Although it is expected that a political party elected to parliament will use that forum to represent its constituents, in Guyana, the severely partisan political culture of attending to parliamentary affairs makes the opposition virtually impotent. This partisan culture makes parliamentary practice and procedures extremely handicapped. Hence, in the absence of the full implementation of the Michael Davies commission's recommendation for parliamentary reform, parliament remains an inadequate forum for progressive participation. In addition, the recently passed "recall legislation bill" in parliament that Ms. Holder alluded to is further evidence of the efforts and lengths to which the two major political parties will go to curtail the independence of the members of parliament. So while it is important to use parliamentary practice as the constitutional provision for constituency representation, the AFC has to realize that it cannot only confine itself to a parliamentary form of representation and expect to be the change agent it necessarily should be. Notwithstanding, the freedom of information bill being pushed by the AFC is an important piece of legislation and the party should be commended. The challenge is getting the political bureaucracy to comply if the bill is passed.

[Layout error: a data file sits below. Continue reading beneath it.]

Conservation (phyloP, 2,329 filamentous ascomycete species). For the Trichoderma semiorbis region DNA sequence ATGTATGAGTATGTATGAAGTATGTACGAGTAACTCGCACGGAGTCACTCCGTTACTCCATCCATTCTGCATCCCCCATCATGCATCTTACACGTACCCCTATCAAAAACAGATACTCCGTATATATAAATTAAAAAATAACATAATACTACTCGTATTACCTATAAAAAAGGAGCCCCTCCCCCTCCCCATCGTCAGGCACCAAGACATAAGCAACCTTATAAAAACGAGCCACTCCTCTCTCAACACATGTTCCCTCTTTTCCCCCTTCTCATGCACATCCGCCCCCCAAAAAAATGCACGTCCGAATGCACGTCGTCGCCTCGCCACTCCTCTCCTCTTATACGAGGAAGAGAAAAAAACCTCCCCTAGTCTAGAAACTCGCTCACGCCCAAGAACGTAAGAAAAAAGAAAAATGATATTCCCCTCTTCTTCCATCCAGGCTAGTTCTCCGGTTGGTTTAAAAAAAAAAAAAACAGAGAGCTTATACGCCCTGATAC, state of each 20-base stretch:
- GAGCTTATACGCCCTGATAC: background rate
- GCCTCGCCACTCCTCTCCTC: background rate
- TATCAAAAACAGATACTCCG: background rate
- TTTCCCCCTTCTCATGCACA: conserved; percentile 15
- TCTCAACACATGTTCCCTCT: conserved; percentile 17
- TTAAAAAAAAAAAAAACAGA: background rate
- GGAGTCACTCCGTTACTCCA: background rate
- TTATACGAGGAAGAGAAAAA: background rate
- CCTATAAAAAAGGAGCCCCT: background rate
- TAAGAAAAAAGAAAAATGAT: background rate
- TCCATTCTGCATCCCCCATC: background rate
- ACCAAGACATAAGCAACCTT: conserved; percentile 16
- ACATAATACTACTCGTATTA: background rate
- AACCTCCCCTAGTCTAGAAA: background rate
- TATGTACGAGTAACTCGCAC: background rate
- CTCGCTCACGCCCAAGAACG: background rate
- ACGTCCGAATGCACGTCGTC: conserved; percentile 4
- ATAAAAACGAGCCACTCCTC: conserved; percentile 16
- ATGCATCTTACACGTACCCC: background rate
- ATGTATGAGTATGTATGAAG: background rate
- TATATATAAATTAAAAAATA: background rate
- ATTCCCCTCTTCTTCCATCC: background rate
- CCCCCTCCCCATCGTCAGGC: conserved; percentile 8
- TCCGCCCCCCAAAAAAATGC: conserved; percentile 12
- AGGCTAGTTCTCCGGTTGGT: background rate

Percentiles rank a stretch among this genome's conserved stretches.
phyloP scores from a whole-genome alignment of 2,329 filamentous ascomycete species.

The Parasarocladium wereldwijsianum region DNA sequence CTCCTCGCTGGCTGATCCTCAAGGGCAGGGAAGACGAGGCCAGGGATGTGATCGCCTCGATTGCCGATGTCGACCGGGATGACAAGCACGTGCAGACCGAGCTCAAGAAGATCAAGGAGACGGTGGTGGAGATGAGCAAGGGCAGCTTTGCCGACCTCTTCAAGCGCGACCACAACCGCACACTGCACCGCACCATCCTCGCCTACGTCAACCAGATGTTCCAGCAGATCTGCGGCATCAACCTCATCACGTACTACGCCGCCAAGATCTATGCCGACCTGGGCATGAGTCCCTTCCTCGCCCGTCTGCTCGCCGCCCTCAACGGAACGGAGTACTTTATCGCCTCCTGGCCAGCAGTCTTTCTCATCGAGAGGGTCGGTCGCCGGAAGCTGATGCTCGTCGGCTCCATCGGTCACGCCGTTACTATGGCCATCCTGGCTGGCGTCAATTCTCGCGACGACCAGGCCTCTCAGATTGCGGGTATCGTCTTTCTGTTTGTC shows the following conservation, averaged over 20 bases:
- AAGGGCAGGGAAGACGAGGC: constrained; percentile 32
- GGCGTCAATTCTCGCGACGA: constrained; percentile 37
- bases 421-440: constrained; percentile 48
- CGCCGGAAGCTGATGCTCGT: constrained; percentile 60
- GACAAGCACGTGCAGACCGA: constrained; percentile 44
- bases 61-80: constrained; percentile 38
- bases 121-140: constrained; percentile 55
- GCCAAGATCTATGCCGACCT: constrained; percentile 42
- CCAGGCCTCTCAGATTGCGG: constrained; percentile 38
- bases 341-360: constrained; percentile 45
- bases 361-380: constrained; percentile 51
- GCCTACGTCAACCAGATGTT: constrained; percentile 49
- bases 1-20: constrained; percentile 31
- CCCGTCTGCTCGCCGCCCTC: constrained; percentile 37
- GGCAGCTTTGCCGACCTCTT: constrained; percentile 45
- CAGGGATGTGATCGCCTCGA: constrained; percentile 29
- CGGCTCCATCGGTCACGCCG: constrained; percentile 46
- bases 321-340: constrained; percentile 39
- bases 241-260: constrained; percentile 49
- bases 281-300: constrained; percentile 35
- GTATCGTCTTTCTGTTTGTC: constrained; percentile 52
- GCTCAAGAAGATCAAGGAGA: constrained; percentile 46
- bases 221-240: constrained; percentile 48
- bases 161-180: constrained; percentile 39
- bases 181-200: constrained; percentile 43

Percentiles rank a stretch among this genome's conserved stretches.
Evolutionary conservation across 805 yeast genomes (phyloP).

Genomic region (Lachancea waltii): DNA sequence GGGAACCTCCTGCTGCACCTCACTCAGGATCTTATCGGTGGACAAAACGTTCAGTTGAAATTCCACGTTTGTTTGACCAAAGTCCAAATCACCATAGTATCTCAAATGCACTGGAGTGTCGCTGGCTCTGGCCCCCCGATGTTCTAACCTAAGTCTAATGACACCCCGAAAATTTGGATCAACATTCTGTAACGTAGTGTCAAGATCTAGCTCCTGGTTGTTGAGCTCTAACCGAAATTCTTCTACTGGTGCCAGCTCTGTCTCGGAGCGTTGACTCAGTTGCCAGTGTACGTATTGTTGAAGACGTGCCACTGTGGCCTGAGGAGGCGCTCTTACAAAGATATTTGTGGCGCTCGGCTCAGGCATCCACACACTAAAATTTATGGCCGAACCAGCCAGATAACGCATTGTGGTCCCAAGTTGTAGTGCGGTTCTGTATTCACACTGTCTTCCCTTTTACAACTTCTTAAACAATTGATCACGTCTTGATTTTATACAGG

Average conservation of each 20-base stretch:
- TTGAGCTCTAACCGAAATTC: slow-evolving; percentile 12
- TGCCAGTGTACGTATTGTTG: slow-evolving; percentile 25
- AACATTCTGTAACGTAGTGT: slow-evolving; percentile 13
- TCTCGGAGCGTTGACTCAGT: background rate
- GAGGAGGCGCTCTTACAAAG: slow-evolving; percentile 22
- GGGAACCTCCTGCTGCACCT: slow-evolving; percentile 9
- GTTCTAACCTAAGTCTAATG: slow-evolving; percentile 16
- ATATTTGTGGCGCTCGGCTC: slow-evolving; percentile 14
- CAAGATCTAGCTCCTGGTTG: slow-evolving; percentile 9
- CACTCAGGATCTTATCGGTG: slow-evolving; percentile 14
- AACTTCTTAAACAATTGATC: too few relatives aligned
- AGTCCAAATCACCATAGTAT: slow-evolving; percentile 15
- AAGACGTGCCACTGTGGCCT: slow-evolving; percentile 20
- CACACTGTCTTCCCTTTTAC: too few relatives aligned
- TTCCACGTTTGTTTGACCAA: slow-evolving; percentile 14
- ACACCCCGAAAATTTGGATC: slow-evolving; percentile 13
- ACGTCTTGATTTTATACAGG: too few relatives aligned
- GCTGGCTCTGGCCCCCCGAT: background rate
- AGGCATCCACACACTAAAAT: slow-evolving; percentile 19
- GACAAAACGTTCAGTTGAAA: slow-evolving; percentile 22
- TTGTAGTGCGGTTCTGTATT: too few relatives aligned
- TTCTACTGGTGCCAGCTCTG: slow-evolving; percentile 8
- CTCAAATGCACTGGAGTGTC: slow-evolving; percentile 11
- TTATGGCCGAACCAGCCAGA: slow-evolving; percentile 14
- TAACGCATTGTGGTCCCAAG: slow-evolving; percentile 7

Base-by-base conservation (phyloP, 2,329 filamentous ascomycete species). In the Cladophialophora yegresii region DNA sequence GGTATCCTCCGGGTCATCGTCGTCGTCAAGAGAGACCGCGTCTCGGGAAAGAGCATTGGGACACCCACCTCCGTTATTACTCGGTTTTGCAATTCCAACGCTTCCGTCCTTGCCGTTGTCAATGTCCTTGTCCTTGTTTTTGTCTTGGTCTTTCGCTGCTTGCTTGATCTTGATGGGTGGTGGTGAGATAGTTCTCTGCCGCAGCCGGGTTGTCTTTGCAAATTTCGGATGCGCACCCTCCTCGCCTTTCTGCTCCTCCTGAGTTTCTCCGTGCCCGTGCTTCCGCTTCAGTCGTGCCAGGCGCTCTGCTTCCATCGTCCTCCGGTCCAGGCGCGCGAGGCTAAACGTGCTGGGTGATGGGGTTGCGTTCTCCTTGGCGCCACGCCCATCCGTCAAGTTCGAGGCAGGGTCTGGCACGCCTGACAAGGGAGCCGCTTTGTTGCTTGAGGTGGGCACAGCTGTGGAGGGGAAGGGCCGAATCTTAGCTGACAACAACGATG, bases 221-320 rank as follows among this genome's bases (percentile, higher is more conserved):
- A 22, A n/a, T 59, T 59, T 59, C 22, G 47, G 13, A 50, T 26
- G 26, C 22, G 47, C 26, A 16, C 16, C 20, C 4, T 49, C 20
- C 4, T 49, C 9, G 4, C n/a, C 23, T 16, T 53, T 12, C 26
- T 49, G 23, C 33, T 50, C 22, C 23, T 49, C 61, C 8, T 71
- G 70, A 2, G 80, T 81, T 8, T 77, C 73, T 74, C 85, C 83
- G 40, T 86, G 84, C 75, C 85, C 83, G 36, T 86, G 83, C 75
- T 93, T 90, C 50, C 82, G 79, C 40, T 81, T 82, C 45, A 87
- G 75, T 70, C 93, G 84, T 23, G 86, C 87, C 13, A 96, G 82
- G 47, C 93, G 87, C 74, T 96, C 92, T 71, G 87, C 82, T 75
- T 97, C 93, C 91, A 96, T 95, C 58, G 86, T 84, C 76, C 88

So it is this challenge that exists in our political culture and system that has imbued in it the dictatorship of the majority party, which makes extra-parliamentary activism a necessary need. The notion that the AFC has become ineffective after it made tremendous gains in the last elections relates to the perception that the AFC is not organizing, not being vocal on major issues and is not involved in any struggle, multiracial or otherwise.